You can stop there and leave it at that or you can accept most of that description and step through the idea of the Second Door. Without changing a detail of the human side of religious experience, it is possible to believe that it came from God as well. We couldn’t hear the voice Moses was listening to because it was a case of the mind of the god communicating directly to the mind of Moses. Invisible and inaudible to us, it was a real encounter with another reality. We can’t fully comprehend the event, but we do see its results.

And a further turn can be given to the idea of the Second Door. Knowing how easy it is for human beings to misunderstand  everyday encounters with other humans, they should be wary about the claims they make for their encounters with God, and treat them with scepticism and modesty. This means we should apply our critical faculties to religious claims and not just take them at their own self-evaluation.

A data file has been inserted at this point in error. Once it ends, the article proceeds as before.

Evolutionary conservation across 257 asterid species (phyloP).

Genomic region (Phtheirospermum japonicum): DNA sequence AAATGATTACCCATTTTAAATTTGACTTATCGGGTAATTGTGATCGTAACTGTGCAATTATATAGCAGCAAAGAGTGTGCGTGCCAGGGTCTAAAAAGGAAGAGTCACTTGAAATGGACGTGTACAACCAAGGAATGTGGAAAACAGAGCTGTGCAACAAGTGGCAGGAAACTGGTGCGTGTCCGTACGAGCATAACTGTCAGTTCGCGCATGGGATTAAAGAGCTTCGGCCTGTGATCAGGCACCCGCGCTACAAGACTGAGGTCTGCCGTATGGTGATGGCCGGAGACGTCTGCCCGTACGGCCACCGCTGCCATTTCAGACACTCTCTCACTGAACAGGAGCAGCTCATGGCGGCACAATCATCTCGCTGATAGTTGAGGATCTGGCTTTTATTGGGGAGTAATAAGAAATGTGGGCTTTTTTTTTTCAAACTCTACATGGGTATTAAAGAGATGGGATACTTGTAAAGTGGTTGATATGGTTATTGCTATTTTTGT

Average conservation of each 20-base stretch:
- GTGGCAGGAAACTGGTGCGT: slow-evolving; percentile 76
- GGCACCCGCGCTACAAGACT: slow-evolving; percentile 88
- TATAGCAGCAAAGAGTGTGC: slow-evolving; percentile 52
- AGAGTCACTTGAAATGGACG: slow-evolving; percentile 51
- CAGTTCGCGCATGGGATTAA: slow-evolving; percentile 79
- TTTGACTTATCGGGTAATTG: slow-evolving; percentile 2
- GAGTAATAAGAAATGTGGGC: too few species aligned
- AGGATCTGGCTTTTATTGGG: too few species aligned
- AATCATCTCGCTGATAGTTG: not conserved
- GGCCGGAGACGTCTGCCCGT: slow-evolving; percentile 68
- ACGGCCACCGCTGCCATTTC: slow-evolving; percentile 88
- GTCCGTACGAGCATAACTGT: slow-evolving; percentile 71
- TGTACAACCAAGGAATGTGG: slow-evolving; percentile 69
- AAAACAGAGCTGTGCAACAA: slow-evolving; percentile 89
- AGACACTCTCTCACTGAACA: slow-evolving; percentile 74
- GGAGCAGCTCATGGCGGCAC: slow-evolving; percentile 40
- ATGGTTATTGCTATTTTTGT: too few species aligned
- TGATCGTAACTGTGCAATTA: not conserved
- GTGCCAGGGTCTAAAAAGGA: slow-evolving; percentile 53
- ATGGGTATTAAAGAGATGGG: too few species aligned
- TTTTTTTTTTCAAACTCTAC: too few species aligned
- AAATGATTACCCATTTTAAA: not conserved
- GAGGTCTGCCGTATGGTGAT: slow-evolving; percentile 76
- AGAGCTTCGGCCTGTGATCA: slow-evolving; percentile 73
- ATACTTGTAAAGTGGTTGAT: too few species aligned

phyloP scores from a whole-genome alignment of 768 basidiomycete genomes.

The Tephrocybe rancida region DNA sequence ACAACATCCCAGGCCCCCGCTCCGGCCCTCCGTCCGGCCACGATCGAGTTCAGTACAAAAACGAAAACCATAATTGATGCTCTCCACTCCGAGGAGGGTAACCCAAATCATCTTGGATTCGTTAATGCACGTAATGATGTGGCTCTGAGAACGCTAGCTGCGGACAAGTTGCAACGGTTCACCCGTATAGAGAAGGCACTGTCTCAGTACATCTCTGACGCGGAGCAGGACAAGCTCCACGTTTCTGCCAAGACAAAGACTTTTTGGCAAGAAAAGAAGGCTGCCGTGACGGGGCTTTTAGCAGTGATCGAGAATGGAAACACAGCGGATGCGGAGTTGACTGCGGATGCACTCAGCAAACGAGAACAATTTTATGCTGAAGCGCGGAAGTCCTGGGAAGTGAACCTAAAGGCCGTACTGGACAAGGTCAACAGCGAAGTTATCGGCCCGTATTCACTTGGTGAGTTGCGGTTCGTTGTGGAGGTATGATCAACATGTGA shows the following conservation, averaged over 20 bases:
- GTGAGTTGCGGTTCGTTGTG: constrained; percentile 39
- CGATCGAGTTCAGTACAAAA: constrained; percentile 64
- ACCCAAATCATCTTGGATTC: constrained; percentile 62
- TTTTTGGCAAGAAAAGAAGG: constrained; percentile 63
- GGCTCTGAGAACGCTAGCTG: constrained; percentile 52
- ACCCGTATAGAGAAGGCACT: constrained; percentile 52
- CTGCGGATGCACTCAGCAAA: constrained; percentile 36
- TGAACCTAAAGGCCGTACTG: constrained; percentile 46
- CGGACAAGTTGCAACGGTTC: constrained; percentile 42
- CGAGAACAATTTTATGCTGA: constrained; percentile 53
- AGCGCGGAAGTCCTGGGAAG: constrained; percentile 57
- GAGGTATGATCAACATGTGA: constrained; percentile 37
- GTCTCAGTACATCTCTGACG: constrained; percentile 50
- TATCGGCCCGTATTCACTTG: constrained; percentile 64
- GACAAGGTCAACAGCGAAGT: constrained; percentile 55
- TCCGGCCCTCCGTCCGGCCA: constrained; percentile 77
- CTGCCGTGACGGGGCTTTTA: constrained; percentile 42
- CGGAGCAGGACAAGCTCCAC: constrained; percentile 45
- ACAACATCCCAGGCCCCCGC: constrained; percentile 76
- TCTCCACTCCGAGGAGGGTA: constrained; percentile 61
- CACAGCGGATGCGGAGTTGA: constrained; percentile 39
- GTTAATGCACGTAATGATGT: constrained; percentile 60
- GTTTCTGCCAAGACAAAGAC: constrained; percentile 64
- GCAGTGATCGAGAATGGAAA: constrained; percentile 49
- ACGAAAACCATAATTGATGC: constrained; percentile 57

So you can be a non-believer, a true believer or a critical believer. As you think about these matters you may even find yourself switching from position to position over the years, as many do. I’ll leave you to make up your own mind about the best way to interpret the stories you’ll read in this book. Or to leave the matter undecided until the last page. And you may even decide not to decide.

Richard Holloway, former Bishop of Edinburgh and Primus of the Scottish Episcopal Church, is an internationally popular writer and broadcaster. His more than twenty books include the best-selling Leaving Alexandria: A Memoir of Faith and Doubt. He lives in Edinburgh, UK.